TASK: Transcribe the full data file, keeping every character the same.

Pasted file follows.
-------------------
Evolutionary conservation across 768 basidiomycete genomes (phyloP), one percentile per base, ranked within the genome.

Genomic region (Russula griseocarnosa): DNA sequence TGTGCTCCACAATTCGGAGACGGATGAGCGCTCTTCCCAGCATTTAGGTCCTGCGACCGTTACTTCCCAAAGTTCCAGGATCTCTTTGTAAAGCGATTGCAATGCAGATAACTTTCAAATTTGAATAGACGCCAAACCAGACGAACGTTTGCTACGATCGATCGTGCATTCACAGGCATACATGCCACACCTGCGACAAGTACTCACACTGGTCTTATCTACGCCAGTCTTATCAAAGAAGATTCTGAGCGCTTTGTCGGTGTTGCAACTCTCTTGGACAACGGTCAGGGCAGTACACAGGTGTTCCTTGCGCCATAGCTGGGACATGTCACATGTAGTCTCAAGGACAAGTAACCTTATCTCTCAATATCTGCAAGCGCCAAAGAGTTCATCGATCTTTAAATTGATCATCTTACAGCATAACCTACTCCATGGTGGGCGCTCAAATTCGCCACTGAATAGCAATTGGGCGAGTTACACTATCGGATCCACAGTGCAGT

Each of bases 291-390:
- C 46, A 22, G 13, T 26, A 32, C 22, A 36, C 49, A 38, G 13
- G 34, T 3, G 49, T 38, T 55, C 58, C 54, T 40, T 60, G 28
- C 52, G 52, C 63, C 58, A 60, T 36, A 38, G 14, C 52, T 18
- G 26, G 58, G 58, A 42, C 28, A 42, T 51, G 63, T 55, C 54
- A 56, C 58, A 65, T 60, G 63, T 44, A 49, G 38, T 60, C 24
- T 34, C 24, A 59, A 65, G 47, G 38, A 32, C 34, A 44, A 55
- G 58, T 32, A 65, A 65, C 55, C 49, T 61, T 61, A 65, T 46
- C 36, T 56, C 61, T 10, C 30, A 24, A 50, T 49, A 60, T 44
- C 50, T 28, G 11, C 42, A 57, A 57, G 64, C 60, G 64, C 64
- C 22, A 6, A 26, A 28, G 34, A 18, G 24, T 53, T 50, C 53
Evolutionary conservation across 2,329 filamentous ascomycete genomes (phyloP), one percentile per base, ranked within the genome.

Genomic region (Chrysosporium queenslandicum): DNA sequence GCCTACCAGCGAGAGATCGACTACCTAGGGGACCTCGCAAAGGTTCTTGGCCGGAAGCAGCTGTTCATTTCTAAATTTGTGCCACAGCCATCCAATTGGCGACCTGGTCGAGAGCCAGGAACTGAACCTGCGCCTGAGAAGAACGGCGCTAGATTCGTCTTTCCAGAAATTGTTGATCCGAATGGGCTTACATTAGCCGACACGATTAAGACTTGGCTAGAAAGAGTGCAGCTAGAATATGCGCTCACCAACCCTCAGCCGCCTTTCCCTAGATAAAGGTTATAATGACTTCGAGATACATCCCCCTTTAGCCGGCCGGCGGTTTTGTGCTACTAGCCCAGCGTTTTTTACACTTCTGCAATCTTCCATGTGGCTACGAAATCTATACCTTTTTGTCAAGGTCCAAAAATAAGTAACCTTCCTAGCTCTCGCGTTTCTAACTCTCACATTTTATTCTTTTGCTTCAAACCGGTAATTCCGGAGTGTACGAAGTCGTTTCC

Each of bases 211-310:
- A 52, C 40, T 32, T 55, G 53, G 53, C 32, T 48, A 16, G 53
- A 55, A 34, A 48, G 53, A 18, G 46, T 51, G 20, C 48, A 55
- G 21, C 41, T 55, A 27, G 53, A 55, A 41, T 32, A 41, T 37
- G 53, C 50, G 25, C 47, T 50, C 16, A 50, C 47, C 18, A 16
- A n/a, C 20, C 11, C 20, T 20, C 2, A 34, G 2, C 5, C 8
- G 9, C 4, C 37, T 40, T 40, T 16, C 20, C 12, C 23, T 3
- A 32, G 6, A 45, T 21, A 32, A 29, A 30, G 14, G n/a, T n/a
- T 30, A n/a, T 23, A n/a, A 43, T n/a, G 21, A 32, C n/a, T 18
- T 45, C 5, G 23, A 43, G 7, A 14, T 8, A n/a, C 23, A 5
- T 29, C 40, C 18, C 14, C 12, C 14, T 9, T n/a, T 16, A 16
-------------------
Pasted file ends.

Evolutionary conservation across 768 basidiomycete genomes (phyloP), one percentile per base, ranked within the genome.

Genomic region (Russula griseocarnosa): DNA sequence TGTGCTCCACAATTCGGAGACGGATGAGCGCTCTTCCCAGCATTTAGGTCCTGCGACCGTTACTTCCCAAAGTTCCAGGATCTCTTTGTAAAGCGATTGCAATGCAGATAACTTTCAAATTTGAATAGACGCCAAACCAGACGAACGTTTGCTACGATCGATCGTGCATTCACAGGCATACATGCCACACCTGCGACAAGTACTCACACTGGTCTTATCTACGCCAGTCTTATCAAAGAAGATTCTGAGCGCTTTGTCGGTGTTGCAACTCTCTTGGACAACGGTCAGGGCAGTACACAGGTGTTCCTTGCGCCATAGCTGGGACATGTCACATGTAGTCTCAAGGACAAGTAACCTTATCTCTCAATATCTGCAAGCGCCAAAGAGTTCATCGATCTTTAAATTGATCATCTTACAGCATAACCTACTCCATGGTGGGCGCTCAAATTCGCCACTGAATAGCAATTGGGCGAGTTACACTATCGGATCCACAGTGCAGT

Each of bases 291-390:
- C 46, A 22, G 13, T 26, A 32, C 22, A 36, C 49, A 38, G 13
- G 34, T 3, G 49, T 38, T 55, C 58, C 54, T 40, T 60, G 28
- C 52, G 52, C 63, C 58, A 60, T 36, A 38, G 14, C 52, T 18
- G 26, G 58, G 58, A 42, C 28, A 42, T 51, G 63, T 55, C 54
- A 56, C 58, A 65, T 60, G 63, T 44, A 49, G 38, T 60, C 24
- T 34, C 24, A 59, A 65, G 47, G 38, A 32, C 34, A 44, A 55
- G 58, T 32, A 65, A 65, C 55, C 49, T 61, T 61, A 65, T 46
- C 36, T 56, C 61, T 10, C 30, A 24, A 50, T 49, A 60, T 44
- C 50, T 28, G 11, C 42, A 57, A 57, G 64, C 60, G 64, C 64
- C 22, A 6, A 26, A 28, G 34, A 18, G 24, T 53, T 50, C 53
Evolutionary conservation across 2,329 filamentous ascomycete genomes (phyloP), one percentile per base, ranked within the genome.

Genomic region (Chrysosporium queenslandicum): DNA sequence GCCTACCAGCGAGAGATCGACTACCTAGGGGACCTCGCAAAGGTTCTTGGCCGGAAGCAGCTGTTCATTTCTAAATTTGTGCCACAGCCATCCAATTGGCGACCTGGTCGAGAGCCAGGAACTGAACCTGCGCCTGAGAAGAACGGCGCTAGATTCGTCTTTCCAGAAATTGTTGATCCGAATGGGCTTACATTAGCCGACACGATTAAGACTTGGCTAGAAAGAGTGCAGCTAGAATATGCGCTCACCAACCCTCAGCCGCCTTTCCCTAGATAAAGGTTATAATGACTTCGAGATACATCCCCCTTTAGCCGGCCGGCGGTTTTGTGCTACTAGCCCAGCGTTTTTTACACTTCTGCAATCTTCCATGTGGCTACGAAATCTATACCTTTTTGTCAAGGTCCAAAAATAAGTAACCTTCCTAGCTCTCGCGTTTCTAACTCTCACATTTTATTCTTTTGCTTCAAACCGGTAATTCCGGAGTGTACGAAGTCGTTTCC

Each of bases 211-310:
- A 52, C 40, T 32, T 55, G 53, G 53, C 32, T 48, A 16, G 53
- A 55, A 34, A 48, G 53, A 18, G 46, T 51, G 20, C 48, A 55
- G 21, C 41, T 55, A 27, G 53, A 55, A 41, T 32, A 41, T 37
- G 53, C 50, G 25, C 47, T 50, C 16, A 50, C 47, C 18, A 16
- A n/a, C 20, C 11, C 20, T 20, C 2, A 34, G 2, C 5, C 8
- G 9, C 4, C 37, T 40, T 40, T 16, C 20, C 12, C 23, T 3
- A 32, G 6, A 45, T 21, A 32, A 29, A 30, G 14, G n/a, T n/a
- T 30, A n/a, T 23, A n/a, A 43, T n/a, G 21, A 32, C n/a, T 18
- T 45, C 5, G 23, A 43, G 7, A 14, T 8, A n/a, C 23, A 5
- T 29, C 40, C 18, C 14, C 12, C 14, T 9, T n/a, T 16, A 16